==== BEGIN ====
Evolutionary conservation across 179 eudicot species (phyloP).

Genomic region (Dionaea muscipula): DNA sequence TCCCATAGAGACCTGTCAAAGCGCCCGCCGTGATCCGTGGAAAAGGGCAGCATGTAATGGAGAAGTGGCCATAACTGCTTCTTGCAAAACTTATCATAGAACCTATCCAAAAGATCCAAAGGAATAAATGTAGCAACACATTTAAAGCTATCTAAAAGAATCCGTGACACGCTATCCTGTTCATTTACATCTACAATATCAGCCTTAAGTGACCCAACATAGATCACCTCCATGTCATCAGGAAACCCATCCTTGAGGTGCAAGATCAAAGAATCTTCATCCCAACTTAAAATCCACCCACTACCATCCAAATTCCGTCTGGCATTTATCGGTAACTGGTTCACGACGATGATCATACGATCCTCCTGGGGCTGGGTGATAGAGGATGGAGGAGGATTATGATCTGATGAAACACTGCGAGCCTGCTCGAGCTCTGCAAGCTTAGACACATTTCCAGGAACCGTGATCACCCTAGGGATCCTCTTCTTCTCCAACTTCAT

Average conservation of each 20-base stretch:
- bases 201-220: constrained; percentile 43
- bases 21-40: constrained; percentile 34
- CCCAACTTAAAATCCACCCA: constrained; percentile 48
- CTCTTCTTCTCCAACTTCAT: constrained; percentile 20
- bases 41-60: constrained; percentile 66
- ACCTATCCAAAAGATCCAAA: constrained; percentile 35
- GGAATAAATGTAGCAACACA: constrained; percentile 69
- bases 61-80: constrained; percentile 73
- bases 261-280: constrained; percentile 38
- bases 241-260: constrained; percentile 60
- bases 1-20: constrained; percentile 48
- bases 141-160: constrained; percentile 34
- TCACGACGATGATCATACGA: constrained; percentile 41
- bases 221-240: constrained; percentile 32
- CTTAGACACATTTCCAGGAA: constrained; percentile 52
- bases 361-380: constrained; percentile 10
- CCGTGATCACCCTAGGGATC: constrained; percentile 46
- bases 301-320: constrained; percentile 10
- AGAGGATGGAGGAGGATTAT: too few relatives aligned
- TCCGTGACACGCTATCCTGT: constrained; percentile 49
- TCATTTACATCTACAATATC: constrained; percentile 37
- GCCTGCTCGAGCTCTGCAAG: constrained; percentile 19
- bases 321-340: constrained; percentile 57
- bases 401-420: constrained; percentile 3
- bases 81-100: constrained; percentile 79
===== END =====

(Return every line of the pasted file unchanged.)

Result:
Evolutionary conservation across 179 eudicot species (phyloP).

Genomic region (Dionaea muscipula): DNA sequence TCCCATAGAGACCTGTCAAAGCGCCCGCCGTGATCCGTGGAAAAGGGCAGCATGTAATGGAGAAGTGGCCATAACTGCTTCTTGCAAAACTTATCATAGAACCTATCCAAAAGATCCAAAGGAATAAATGTAGCAACACATTTAAAGCTATCTAAAAGAATCCGTGACACGCTATCCTGTTCATTTACATCTACAATATCAGCCTTAAGTGACCCAACATAGATCACCTCCATGTCATCAGGAAACCCATCCTTGAGGTGCAAGATCAAAGAATCTTCATCCCAACTTAAAATCCACCCACTACCATCCAAATTCCGTCTGGCATTTATCGGTAACTGGTTCACGACGATGATCATACGATCCTCCTGGGGCTGGGTGATAGAGGATGGAGGAGGATTATGATCTGATGAAACACTGCGAGCCTGCTCGAGCTCTGCAAGCTTAGACACATTTCCAGGAACCGTGATCACCCTAGGGATCCTCTTCTTCTCCAACTTCAT

Average conservation of each 20-base stretch:
- bases 201-220: constrained; percentile 43
- bases 21-40: constrained; percentile 34
- CCCAACTTAAAATCCACCCA: constrained; percentile 48
- CTCTTCTTCTCCAACTTCAT: constrained; percentile 20
- bases 41-60: constrained; percentile 66
- ACCTATCCAAAAGATCCAAA: constrained; percentile 35
- GGAATAAATGTAGCAACACA: constrained; percentile 69
- bases 61-80: constrained; percentile 73
- bases 261-280: constrained; percentile 38
- bases 241-260: constrained; percentile 60
- bases 1-20: constrained; percentile 48
- bases 141-160: constrained; percentile 34
- TCACGACGATGATCATACGA: constrained; percentile 41
- bases 221-240: constrained; percentile 32
- CTTAGACACATTTCCAGGAA: constrained; percentile 52
- bases 361-380: constrained; percentile 10
- CCGTGATCACCCTAGGGATC: constrained; percentile 46
- bases 301-320: constrained; percentile 10
- AGAGGATGGAGGAGGATTAT: too few relatives aligned
- TCCGTGACACGCTATCCTGT: constrained; percentile 49
- TCATTTACATCTACAATATC: constrained; percentile 37
- GCCTGCTCGAGCTCTGCAAG: constrained; percentile 19
- bases 321-340: constrained; percentile 57
- bases 401-420: constrained; percentile 3
- bases 81-100: constrained; percentile 79